The cycle of maintenance for lighting systems corresponds to the reduction of the light levels, until maintenance restores the losses due to lamp lumen depreciation and dirt accumulation. At the moment before the maintenance occurs, the lighting system is at its most-degraded state, so the lighting levels are the lowest they will be during the maintenance cycle.
Maintenance may occur at any time during the lamp life, but typically the lamps are replaced through either group or single relamping. Group relamping typically occurs at around 70% of rated lamp life, which is significantly after the time defined for "mean" lumens of 40% or 50% depending on the source considered. For HPS lamps, the "mean" is defined for 50% of rated life or 12,000 hours, while 70% of rated life corresponds to 16,800 hours. This difference is over a year of dusk-to-dawn operation, during which time the lamp lumen output continues to depreciate below the "mean" lumens published by manufacturers. Even though the lamps do not burn to their rated life, designers need to have information about lamp lumen depreciation at end-of-life in order to predict lamp performance beyond the time associated with "mean".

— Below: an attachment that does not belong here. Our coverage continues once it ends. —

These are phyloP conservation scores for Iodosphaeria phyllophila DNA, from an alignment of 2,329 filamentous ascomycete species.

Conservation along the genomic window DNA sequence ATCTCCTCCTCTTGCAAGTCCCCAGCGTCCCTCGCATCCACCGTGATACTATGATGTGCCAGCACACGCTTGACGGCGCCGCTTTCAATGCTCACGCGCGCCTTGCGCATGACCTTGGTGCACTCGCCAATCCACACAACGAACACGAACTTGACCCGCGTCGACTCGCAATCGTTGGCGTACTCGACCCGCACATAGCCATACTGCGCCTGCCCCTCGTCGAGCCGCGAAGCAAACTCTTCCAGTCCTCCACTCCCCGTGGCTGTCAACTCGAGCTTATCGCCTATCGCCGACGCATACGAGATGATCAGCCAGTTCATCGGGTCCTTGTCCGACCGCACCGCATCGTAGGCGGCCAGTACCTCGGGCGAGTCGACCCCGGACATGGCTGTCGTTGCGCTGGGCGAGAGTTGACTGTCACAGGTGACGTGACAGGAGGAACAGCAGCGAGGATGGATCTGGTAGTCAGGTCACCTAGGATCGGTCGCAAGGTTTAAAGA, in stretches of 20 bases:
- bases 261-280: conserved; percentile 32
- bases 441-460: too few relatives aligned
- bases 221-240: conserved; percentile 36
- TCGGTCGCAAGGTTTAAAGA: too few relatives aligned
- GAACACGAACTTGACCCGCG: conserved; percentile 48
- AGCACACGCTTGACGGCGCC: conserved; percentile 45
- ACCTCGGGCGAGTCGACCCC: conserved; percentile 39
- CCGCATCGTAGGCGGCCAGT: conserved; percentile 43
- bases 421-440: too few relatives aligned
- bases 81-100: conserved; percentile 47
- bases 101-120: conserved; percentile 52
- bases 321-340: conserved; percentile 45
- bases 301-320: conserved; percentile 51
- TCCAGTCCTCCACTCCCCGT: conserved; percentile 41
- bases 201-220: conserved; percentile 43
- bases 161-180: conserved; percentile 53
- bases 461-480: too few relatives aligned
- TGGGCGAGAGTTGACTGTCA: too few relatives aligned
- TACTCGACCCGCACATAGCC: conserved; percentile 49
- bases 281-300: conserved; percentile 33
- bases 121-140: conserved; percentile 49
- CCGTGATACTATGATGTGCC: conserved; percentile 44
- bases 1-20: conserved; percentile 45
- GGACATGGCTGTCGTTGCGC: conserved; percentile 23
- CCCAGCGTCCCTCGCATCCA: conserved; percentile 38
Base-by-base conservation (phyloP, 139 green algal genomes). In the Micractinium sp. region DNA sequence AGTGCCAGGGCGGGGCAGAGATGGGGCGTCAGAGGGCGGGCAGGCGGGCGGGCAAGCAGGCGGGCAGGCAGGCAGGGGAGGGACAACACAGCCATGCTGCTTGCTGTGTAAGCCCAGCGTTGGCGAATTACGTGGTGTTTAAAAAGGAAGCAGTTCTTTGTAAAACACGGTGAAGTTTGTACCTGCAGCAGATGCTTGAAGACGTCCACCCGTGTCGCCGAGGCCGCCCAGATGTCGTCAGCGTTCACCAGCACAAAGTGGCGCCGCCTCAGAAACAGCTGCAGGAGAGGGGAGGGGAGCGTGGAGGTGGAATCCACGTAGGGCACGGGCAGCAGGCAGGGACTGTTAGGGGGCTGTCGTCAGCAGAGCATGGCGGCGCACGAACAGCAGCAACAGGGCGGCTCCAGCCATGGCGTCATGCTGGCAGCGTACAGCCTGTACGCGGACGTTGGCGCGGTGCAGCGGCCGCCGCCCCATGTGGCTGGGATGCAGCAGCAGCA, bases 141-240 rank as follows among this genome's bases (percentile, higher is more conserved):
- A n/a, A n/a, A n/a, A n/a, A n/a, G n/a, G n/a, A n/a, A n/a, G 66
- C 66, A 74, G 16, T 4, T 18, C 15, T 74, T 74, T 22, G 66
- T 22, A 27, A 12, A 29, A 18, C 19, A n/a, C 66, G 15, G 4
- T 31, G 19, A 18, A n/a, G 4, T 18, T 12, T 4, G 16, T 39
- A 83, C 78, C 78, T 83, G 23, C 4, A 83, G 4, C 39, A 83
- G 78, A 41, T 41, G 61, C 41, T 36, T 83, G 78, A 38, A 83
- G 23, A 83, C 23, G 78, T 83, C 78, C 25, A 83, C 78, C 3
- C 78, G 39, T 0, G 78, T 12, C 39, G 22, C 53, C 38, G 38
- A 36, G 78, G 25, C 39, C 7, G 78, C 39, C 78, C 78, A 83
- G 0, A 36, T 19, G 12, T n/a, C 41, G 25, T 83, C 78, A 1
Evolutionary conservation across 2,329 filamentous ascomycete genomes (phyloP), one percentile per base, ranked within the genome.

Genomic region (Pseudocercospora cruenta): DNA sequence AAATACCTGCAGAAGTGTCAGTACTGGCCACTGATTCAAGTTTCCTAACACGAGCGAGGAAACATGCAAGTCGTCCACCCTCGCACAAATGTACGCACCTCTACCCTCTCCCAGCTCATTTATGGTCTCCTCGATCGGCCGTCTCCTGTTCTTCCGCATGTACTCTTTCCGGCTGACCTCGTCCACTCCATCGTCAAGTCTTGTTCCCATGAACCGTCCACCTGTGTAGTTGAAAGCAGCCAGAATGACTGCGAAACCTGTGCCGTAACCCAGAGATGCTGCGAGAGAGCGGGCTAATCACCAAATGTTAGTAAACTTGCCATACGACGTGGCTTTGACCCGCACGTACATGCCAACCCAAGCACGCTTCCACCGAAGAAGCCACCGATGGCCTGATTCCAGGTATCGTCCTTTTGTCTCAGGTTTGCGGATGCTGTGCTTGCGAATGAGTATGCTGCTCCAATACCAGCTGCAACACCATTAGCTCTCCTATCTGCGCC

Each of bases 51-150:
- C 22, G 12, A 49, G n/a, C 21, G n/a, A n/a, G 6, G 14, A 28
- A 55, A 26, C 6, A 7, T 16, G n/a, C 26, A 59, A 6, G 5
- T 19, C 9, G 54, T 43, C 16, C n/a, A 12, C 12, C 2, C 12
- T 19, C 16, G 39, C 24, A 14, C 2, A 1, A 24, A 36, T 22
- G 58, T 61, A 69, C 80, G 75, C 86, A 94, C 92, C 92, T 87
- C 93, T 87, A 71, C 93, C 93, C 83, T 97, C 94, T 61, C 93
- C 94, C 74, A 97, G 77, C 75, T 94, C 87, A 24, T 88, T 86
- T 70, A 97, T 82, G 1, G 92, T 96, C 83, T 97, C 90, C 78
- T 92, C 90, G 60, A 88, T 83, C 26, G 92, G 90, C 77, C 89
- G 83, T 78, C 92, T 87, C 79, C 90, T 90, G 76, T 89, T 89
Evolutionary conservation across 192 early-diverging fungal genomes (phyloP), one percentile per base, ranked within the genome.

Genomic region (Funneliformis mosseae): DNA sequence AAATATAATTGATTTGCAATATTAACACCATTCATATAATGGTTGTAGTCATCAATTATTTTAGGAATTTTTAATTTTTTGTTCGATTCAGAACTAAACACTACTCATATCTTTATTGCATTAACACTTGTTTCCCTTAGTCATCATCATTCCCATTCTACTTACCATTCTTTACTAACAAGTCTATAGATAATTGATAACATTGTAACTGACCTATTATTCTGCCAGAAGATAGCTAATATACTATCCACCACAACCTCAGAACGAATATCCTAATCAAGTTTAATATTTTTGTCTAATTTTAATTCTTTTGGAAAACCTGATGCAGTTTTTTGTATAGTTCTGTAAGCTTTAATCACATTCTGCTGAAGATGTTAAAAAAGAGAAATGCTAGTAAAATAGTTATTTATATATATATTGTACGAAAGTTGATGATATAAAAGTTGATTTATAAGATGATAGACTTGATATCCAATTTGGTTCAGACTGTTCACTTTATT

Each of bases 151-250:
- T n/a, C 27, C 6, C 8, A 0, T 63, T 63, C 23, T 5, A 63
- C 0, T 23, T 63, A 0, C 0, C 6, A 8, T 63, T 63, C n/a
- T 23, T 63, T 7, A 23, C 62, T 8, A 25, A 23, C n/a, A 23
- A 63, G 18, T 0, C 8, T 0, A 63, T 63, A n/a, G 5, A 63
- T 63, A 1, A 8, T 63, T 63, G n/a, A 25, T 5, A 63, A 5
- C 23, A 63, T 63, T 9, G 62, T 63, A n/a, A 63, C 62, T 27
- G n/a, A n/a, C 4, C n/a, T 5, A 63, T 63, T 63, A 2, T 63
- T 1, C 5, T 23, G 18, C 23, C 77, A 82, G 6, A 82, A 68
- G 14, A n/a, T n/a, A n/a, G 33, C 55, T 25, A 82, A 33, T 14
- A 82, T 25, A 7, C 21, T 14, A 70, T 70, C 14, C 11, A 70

For single relamping, the lamp is "in use" until it fails, so the performance at end-of-life is what is the worst-case scenario for lighting designers to consider.
This is especially significant when lighting outdoors, because in most outdoor lighting systems, only one or two luminaires make significant contributions to the light levels at the locations of lowest illuminance - like between roadway poles or in the corner of a parking lot. In such cases it is completely inappropriate to use "mean" lumens for the overall Light Loss Factor. Instead the Lamp Lumen Depreciation (LLD) factor should reflect the anticipated maintenance - using the value for group or single relamping as appropriate. For correctly estimating either of these values, designers need to know the lumen output of lamps at end-of-life.
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last changed on 4 Apr 03 by